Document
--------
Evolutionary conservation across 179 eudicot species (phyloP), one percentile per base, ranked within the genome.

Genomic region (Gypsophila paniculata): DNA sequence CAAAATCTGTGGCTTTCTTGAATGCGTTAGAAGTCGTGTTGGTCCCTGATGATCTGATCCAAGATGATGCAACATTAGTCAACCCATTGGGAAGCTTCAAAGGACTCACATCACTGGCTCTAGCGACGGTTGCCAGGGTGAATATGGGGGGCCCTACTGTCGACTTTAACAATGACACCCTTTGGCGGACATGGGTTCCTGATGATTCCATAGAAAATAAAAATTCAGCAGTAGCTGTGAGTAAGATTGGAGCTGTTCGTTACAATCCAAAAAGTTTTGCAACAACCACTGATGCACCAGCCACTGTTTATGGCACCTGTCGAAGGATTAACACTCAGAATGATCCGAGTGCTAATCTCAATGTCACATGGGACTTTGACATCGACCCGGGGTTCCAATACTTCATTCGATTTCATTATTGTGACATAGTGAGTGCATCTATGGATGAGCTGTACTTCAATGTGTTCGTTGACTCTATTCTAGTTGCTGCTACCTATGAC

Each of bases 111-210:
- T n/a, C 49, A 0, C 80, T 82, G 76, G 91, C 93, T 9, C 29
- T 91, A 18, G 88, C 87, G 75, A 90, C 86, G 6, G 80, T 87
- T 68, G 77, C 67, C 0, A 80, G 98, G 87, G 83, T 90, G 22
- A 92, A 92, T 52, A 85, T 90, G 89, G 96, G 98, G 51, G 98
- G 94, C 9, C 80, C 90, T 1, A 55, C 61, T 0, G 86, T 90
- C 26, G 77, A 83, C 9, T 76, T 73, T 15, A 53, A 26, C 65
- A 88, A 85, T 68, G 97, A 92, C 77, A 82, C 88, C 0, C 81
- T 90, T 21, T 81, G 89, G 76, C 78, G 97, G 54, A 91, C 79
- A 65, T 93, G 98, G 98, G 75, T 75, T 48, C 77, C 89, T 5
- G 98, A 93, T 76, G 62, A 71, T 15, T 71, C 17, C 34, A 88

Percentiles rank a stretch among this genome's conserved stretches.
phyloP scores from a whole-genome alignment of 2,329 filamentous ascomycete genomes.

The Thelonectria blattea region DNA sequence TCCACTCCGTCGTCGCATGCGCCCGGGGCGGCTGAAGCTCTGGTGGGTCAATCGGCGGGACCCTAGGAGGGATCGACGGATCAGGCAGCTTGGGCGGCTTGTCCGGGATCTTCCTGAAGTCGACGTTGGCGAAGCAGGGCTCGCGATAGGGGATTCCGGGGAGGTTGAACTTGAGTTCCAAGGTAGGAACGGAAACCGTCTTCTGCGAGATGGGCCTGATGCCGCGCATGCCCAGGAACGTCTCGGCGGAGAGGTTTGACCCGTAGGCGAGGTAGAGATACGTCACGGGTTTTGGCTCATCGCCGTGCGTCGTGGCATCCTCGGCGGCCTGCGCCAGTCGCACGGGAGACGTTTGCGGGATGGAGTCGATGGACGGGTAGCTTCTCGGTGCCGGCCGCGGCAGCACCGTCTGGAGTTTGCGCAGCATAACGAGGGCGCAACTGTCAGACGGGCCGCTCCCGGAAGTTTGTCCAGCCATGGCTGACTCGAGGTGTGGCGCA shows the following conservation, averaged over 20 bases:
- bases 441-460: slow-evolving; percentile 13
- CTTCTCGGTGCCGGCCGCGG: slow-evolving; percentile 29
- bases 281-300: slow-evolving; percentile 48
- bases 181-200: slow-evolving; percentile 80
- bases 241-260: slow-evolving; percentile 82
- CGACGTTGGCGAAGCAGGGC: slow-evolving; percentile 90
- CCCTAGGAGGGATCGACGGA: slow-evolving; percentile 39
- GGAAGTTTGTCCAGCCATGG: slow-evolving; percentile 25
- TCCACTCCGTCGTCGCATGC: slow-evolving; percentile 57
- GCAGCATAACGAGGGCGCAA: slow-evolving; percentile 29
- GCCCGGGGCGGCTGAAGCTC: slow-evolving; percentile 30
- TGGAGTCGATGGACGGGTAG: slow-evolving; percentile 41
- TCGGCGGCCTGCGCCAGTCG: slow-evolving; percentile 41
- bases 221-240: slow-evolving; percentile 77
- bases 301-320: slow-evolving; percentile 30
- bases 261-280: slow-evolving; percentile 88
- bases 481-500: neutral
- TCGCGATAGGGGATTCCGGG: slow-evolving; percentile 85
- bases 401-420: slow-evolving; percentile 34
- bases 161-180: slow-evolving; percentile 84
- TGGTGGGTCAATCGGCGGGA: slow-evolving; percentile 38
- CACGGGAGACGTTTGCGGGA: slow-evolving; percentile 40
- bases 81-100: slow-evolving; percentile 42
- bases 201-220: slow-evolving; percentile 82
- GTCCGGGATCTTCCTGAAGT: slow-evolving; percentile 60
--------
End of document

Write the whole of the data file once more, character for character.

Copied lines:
Evolutionary conservation across 179 eudicot species (phyloP), one percentile per base, ranked within the genome.

Genomic region (Gypsophila paniculata): DNA sequence CAAAATCTGTGGCTTTCTTGAATGCGTTAGAAGTCGTGTTGGTCCCTGATGATCTGATCCAAGATGATGCAACATTAGTCAACCCATTGGGAAGCTTCAAAGGACTCACATCACTGGCTCTAGCGACGGTTGCCAGGGTGAATATGGGGGGCCCTACTGTCGACTTTAACAATGACACCCTTTGGCGGACATGGGTTCCTGATGATTCCATAGAAAATAAAAATTCAGCAGTAGCTGTGAGTAAGATTGGAGCTGTTCGTTACAATCCAAAAAGTTTTGCAACAACCACTGATGCACCAGCCACTGTTTATGGCACCTGTCGAAGGATTAACACTCAGAATGATCCGAGTGCTAATCTCAATGTCACATGGGACTTTGACATCGACCCGGGGTTCCAATACTTCATTCGATTTCATTATTGTGACATAGTGAGTGCATCTATGGATGAGCTGTACTTCAATGTGTTCGTTGACTCTATTCTAGTTGCTGCTACCTATGAC

Each of bases 111-210:
- T n/a, C 49, A 0, C 80, T 82, G 76, G 91, C 93, T 9, C 29
- T 91, A 18, G 88, C 87, G 75, A 90, C 86, G 6, G 80, T 87
- T 68, G 77, C 67, C 0, A 80, G 98, G 87, G 83, T 90, G 22
- A 92, A 92, T 52, A 85, T 90, G 89, G 96, G 98, G 51, G 98
- G 94, C 9, C 80, C 90, T 1, A 55, C 61, T 0, G 86, T 90
- C 26, G 77, A 83, C 9, T 76, T 73, T 15, A 53, A 26, C 65
- A 88, A 85, T 68, G 97, A 92, C 77, A 82, C 88, C 0, C 81
- T 90, T 21, T 81, G 89, G 76, C 78, G 97, G 54, A 91, C 79
- A 65, T 93, G 98, G 98, G 75, T 75, T 48, C 77, C 89, T 5
- G 98, A 93, T 76, G 62, A 71, T 15, T 71, C 17, C 34, A 88

Percentiles rank a stretch among this genome's conserved stretches.
phyloP scores from a whole-genome alignment of 2,329 filamentous ascomycete genomes.

The Thelonectria blattea region DNA sequence TCCACTCCGTCGTCGCATGCGCCCGGGGCGGCTGAAGCTCTGGTGGGTCAATCGGCGGGACCCTAGGAGGGATCGACGGATCAGGCAGCTTGGGCGGCTTGTCCGGGATCTTCCTGAAGTCGACGTTGGCGAAGCAGGGCTCGCGATAGGGGATTCCGGGGAGGTTGAACTTGAGTTCCAAGGTAGGAACGGAAACCGTCTTCTGCGAGATGGGCCTGATGCCGCGCATGCCCAGGAACGTCTCGGCGGAGAGGTTTGACCCGTAGGCGAGGTAGAGATACGTCACGGGTTTTGGCTCATCGCCGTGCGTCGTGGCATCCTCGGCGGCCTGCGCCAGTCGCACGGGAGACGTTTGCGGGATGGAGTCGATGGACGGGTAGCTTCTCGGTGCCGGCCGCGGCAGCACCGTCTGGAGTTTGCGCAGCATAACGAGGGCGCAACTGTCAGACGGGCCGCTCCCGGAAGTTTGTCCAGCCATGGCTGACTCGAGGTGTGGCGCA shows the following conservation, averaged over 20 bases:
- bases 441-460: slow-evolving; percentile 13
- CTTCTCGGTGCCGGCCGCGG: slow-evolving; percentile 29
- bases 281-300: slow-evolving; percentile 48
- bases 181-200: slow-evolving; percentile 80
- bases 241-260: slow-evolving; percentile 82
- CGACGTTGGCGAAGCAGGGC: slow-evolving; percentile 90
- CCCTAGGAGGGATCGACGGA: slow-evolving; percentile 39
- GGAAGTTTGTCCAGCCATGG: slow-evolving; percentile 25
- TCCACTCCGTCGTCGCATGC: slow-evolving; percentile 57
- GCAGCATAACGAGGGCGCAA: slow-evolving; percentile 29
- GCCCGGGGCGGCTGAAGCTC: slow-evolving; percentile 30
- TGGAGTCGATGGACGGGTAG: slow-evolving; percentile 41
- TCGGCGGCCTGCGCCAGTCG: slow-evolving; percentile 41
- bases 221-240: slow-evolving; percentile 77
- bases 301-320: slow-evolving; percentile 30
- bases 261-280: slow-evolving; percentile 88
- bases 481-500: neutral
- TCGCGATAGGGGATTCCGGG: slow-evolving; percentile 85
- bases 401-420: slow-evolving; percentile 34
- bases 161-180: slow-evolving; percentile 84
- TGGTGGGTCAATCGGCGGGA: slow-evolving; percentile 38
- CACGGGAGACGTTTGCGGGA: slow-evolving; percentile 40
- bases 81-100: slow-evolving; percentile 42
- bases 201-220: slow-evolving; percentile 82
- GTCCGGGATCTTCCTGAAGT: slow-evolving; percentile 60